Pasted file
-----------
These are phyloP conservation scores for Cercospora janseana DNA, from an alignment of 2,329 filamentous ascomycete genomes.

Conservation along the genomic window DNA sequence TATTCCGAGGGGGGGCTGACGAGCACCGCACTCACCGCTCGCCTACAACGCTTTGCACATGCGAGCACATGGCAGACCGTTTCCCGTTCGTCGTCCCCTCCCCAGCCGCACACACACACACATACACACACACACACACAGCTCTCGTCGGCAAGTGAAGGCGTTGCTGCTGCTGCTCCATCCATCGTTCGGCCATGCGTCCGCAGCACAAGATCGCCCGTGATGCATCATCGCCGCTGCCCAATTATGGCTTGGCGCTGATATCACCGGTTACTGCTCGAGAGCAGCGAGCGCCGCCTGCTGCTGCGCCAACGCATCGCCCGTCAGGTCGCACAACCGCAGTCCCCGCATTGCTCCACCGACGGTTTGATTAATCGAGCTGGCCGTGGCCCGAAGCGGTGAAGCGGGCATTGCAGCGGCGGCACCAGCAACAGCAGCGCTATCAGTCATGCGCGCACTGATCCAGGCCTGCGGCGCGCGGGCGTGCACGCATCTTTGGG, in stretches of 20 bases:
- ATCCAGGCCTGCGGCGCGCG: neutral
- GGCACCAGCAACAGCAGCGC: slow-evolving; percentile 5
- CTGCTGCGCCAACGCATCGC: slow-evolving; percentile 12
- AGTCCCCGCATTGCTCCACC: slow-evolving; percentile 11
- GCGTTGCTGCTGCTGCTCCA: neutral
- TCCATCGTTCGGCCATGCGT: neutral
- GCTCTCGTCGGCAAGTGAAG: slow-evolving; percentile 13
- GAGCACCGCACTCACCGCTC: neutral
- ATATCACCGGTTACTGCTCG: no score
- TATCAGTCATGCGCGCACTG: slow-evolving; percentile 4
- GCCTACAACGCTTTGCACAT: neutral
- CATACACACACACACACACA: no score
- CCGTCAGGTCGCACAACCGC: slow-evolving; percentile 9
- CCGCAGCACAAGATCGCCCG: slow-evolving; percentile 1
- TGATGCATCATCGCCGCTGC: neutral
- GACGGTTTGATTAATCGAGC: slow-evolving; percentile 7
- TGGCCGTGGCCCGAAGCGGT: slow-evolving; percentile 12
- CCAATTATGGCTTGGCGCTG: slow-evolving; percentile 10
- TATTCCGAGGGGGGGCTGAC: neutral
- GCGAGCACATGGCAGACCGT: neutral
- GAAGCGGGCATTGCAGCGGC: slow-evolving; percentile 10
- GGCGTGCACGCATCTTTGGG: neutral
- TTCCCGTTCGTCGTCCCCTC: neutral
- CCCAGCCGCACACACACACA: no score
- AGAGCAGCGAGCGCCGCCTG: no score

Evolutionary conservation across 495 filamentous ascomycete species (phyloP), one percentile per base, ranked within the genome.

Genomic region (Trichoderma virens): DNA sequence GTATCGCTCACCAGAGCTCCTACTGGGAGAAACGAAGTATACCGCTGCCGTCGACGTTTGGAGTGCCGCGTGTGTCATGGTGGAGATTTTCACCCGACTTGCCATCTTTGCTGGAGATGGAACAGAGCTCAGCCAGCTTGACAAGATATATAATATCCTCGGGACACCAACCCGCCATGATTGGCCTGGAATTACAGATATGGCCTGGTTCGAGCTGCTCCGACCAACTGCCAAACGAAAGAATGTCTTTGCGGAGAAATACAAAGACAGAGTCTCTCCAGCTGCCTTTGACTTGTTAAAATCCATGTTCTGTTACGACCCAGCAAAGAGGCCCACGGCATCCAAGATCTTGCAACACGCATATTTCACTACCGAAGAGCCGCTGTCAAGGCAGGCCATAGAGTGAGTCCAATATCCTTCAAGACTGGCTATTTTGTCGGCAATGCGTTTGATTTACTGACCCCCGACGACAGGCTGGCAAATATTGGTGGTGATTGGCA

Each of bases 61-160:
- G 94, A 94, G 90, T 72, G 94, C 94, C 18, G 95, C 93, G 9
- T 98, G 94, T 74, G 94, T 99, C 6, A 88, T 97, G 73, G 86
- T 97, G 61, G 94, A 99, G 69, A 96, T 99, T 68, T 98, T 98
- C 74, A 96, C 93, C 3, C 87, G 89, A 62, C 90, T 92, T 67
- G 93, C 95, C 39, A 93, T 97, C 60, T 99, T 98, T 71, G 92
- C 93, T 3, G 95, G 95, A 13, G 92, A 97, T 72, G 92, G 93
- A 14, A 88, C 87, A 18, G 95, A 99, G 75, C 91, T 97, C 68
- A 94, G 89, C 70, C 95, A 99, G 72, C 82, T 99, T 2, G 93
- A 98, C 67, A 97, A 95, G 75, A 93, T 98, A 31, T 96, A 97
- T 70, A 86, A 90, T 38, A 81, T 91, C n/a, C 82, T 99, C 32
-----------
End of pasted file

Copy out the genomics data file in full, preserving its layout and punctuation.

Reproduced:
These are phyloP conservation scores for Cercospora janseana DNA, from an alignment of 2,329 filamentous ascomycete genomes.

Conservation along the genomic window DNA sequence TATTCCGAGGGGGGGCTGACGAGCACCGCACTCACCGCTCGCCTACAACGCTTTGCACATGCGAGCACATGGCAGACCGTTTCCCGTTCGTCGTCCCCTCCCCAGCCGCACACACACACACATACACACACACACACACAGCTCTCGTCGGCAAGTGAAGGCGTTGCTGCTGCTGCTCCATCCATCGTTCGGCCATGCGTCCGCAGCACAAGATCGCCCGTGATGCATCATCGCCGCTGCCCAATTATGGCTTGGCGCTGATATCACCGGTTACTGCTCGAGAGCAGCGAGCGCCGCCTGCTGCTGCGCCAACGCATCGCCCGTCAGGTCGCACAACCGCAGTCCCCGCATTGCTCCACCGACGGTTTGATTAATCGAGCTGGCCGTGGCCCGAAGCGGTGAAGCGGGCATTGCAGCGGCGGCACCAGCAACAGCAGCGCTATCAGTCATGCGCGCACTGATCCAGGCCTGCGGCGCGCGGGCGTGCACGCATCTTTGGG, in stretches of 20 bases:
- ATCCAGGCCTGCGGCGCGCG: neutral
- GGCACCAGCAACAGCAGCGC: slow-evolving; percentile 5
- CTGCTGCGCCAACGCATCGC: slow-evolving; percentile 12
- AGTCCCCGCATTGCTCCACC: slow-evolving; percentile 11
- GCGTTGCTGCTGCTGCTCCA: neutral
- TCCATCGTTCGGCCATGCGT: neutral
- GCTCTCGTCGGCAAGTGAAG: slow-evolving; percentile 13
- GAGCACCGCACTCACCGCTC: neutral
- ATATCACCGGTTACTGCTCG: no score
- TATCAGTCATGCGCGCACTG: slow-evolving; percentile 4
- GCCTACAACGCTTTGCACAT: neutral
- CATACACACACACACACACA: no score
- CCGTCAGGTCGCACAACCGC: slow-evolving; percentile 9
- CCGCAGCACAAGATCGCCCG: slow-evolving; percentile 1
- TGATGCATCATCGCCGCTGC: neutral
- GACGGTTTGATTAATCGAGC: slow-evolving; percentile 7
- TGGCCGTGGCCCGAAGCGGT: slow-evolving; percentile 12
- CCAATTATGGCTTGGCGCTG: slow-evolving; percentile 10
- TATTCCGAGGGGGGGCTGAC: neutral
- GCGAGCACATGGCAGACCGT: neutral
- GAAGCGGGCATTGCAGCGGC: slow-evolving; percentile 10
- GGCGTGCACGCATCTTTGGG: neutral
- TTCCCGTTCGTCGTCCCCTC: neutral
- CCCAGCCGCACACACACACA: no score
- AGAGCAGCGAGCGCCGCCTG: no score

Evolutionary conservation across 495 filamentous ascomycete species (phyloP), one percentile per base, ranked within the genome.

Genomic region (Trichoderma virens): DNA sequence GTATCGCTCACCAGAGCTCCTACTGGGAGAAACGAAGTATACCGCTGCCGTCGACGTTTGGAGTGCCGCGTGTGTCATGGTGGAGATTTTCACCCGACTTGCCATCTTTGCTGGAGATGGAACAGAGCTCAGCCAGCTTGACAAGATATATAATATCCTCGGGACACCAACCCGCCATGATTGGCCTGGAATTACAGATATGGCCTGGTTCGAGCTGCTCCGACCAACTGCCAAACGAAAGAATGTCTTTGCGGAGAAATACAAAGACAGAGTCTCTCCAGCTGCCTTTGACTTGTTAAAATCCATGTTCTGTTACGACCCAGCAAAGAGGCCCACGGCATCCAAGATCTTGCAACACGCATATTTCACTACCGAAGAGCCGCTGTCAAGGCAGGCCATAGAGTGAGTCCAATATCCTTCAAGACTGGCTATTTTGTCGGCAATGCGTTTGATTTACTGACCCCCGACGACAGGCTGGCAAATATTGGTGGTGATTGGCA

Each of bases 61-160:
- G 94, A 94, G 90, T 72, G 94, C 94, C 18, G 95, C 93, G 9
- T 98, G 94, T 74, G 94, T 99, C 6, A 88, T 97, G 73, G 86
- T 97, G 61, G 94, A 99, G 69, A 96, T 99, T 68, T 98, T 98
- C 74, A 96, C 93, C 3, C 87, G 89, A 62, C 90, T 92, T 67
- G 93, C 95, C 39, A 93, T 97, C 60, T 99, T 98, T 71, G 92
- C 93, T 3, G 95, G 95, A 13, G 92, A 97, T 72, G 92, G 93
- A 14, A 88, C 87, A 18, G 95, A 99, G 75, C 91, T 97, C 68
- A 94, G 89, C 70, C 95, A 99, G 72, C 82, T 99, T 2, G 93
- A 98, C 67, A 97, A 95, G 75, A 93, T 98, A 31, T 96, A 97
- T 70, A 86, A 90, T 38, A 81, T 91, C n/a, C 82, T 99, C 32